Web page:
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Lawsuit accuses nation’s largest hospital firm of not protecting workers from covid-19

The daughter of a California hospital worker who died after contracting the coronavirus said her mother had begun to bring her own supplies and share them with co-workers.
The daughter of a California hospital worker who died after contracting the coronavirus said her mother had begun to bring her own supplies and share them with co-workers. (Justin Sullivan/Getty Images)

Several hospital workers and their union filed a lawsuit Thursday against the nation’s largest health-care chain, alleging the company and one of its Southern California hospitals failed to protect employees, patients and the community against the novel coronavirus.

The lawsuit accuses HCA Healthcare and Riverside Community Hospital of creating a public nuisance “through knowing and reckless acts and omissions” that increased the risk of coronavirus infection and led to two employees’ deaths.

The case, filed in Superior Court of the State of California, is the first that attempts to hold a national hospital company legally responsible for allegedly inadequate protective gear and for policies requiring employees to work while infected, according to the Service Employees International Union, which initiated the suit.

At least one other health-care labor organization, New York’s largest nurses union, brought similar lawsuits against their state’s health department and two New York-area hospitals in April. At that time, the New York region was the country’s hub of the pandemic, which has left at least 170,000 dead people nationwide, according to The Washington Post. Two of the cases, against the state and Montefiore Medical Center in the Bronx, have been dismissed, and the status of the third was not immediately clear.

The question of health-care workers’ possible exposure to the novel coronavirus has been a thread running through the country’s greatest public health calamity in more than a century. Early on in the pandemic, and occasionally more recently, hospital executives have spoken out against shortages of masks, gowns, face shields and other personal protective equipment that the federal government has been responsible for supplying.

According to the Centers for Disease Control and Prevention, at least 138,000 coronavirus cases have been reported among health-care workers, including 637 deaths, though the federal agency say those figures are an undercount because the data it collects does not always specify people’s work. A separate compilation of health-care worker covid-19 deaths, by the Guardian newspaper and the Kaiser Family Foundation, says 922 are likely to have succumbed to the virus.

In response to the suit, Annette Greenwood, Riverside Community Hospital chief nursing officer, said in a statement: “No one takes the health and safety of our workers more seriously than we do, and, since day one, our top priority has been to protect them — to keep them safe and keep them employed — so they can best care for our patients. . . . Our safety efforts have included testing of colleagues, universal masking and other safeguards, in line with guidance from the CDC.”

In addition to the SEIU’s Western chapter, plaintiffs in Thursday’s lawsuit include three Riverside Community Hospital workers who tested positive for the coronavirus or had symptoms consistent with covid-19. The complaint says one of them, a patient safety observer, “was forced to work a shift . . . despite explaining and demonstrating his persistent symptoms” to his supervisor and an employee health department.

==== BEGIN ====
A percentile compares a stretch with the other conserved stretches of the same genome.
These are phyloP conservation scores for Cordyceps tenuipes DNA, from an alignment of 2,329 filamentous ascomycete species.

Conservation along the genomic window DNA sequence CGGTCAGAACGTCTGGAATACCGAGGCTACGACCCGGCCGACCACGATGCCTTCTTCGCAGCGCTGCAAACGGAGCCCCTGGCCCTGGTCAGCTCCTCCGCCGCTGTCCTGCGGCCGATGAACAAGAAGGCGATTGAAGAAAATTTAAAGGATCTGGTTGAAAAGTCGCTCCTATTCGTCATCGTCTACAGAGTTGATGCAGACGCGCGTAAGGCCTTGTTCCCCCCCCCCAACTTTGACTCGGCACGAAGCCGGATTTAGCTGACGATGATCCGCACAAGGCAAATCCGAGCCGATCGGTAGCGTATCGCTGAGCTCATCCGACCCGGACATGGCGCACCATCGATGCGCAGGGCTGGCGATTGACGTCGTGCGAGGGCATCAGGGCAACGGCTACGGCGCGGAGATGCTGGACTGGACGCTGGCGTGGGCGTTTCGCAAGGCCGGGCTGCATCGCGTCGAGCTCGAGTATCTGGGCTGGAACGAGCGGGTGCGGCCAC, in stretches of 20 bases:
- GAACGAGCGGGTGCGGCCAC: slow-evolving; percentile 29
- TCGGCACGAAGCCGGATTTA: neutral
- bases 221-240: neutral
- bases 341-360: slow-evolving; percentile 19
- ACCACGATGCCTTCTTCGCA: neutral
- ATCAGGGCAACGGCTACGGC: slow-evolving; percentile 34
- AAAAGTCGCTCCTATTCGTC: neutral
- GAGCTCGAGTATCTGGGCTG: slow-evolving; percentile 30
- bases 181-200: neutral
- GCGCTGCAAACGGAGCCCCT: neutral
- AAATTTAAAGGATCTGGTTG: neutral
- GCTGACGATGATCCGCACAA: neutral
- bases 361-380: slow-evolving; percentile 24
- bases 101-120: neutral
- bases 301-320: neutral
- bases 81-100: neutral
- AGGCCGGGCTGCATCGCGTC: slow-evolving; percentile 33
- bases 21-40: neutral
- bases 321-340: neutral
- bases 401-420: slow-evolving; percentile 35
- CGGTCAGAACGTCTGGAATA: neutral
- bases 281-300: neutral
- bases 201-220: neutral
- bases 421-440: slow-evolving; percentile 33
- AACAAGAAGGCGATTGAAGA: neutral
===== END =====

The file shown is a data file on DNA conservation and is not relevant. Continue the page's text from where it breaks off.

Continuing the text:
A Riverside phlebotomist, Gladys Reyes, said in a video news conference Thursday that she had been criticized by managers for not drawing blood from covid-19 patients quickly enough.

“I was spending time sanitizing and gowning . . . I was looking out for patient safety and my safety,” Reyes said. Nonetheless, she began feeling sick and tested positive in late June. Her son, the lawsuit alleges, lost his job because he was staying home to take care of Reyes until she got better.

Another phlebotomist, Sally Lara, came down with symptoms on Mother’s Day and died June 8. Her daughter, Vanessa Campos Villalobos, said that, before she got sick, her mother complained to supervisors about the need for more protective gear and had begun to bring her own supplies and share them with co-workers.

Coronavirus: What you need to know

Vaccines: The CDC recommends that everyone age 5 and older get an updated covid booster shot designed to target both the original virus and the omicron variant. Here’s some guidance on when you should get the omicron booster and how vaccine efficacy could be affected by your prior infections.

Variants: Instead of a single new Greek letter variant, a group of immune-evading omicron spinoffs are popping up all over the world. Any dominant variant will likely knock out monoclonal antibodies, targeted drugs that can be used as a treatment or to protect immunocompromised people.

Tripledemic: Hospitals are overwhelmed by a combination of respiratory illnesses, staffing shortages and nursing home closures. And experts believe the problem will deteriorate further in coming months. Here’s how to tell the difference between RSV, the flu and covid-19.

Guidance: CDC guidelines have been confusing — if you get covid, here’s how to tell when you’re no longer contagious. We’ve also created a guide to help you decide when to keep wearing face coverings.

Where do things stand? See the latest coronavirus numbers in the U.S. and across the world. In the U.S., pandemic trends have shifted and now White people are more likely to die from covid than Black people. Nearly nine out of 10 covid deaths are people over the age 65.

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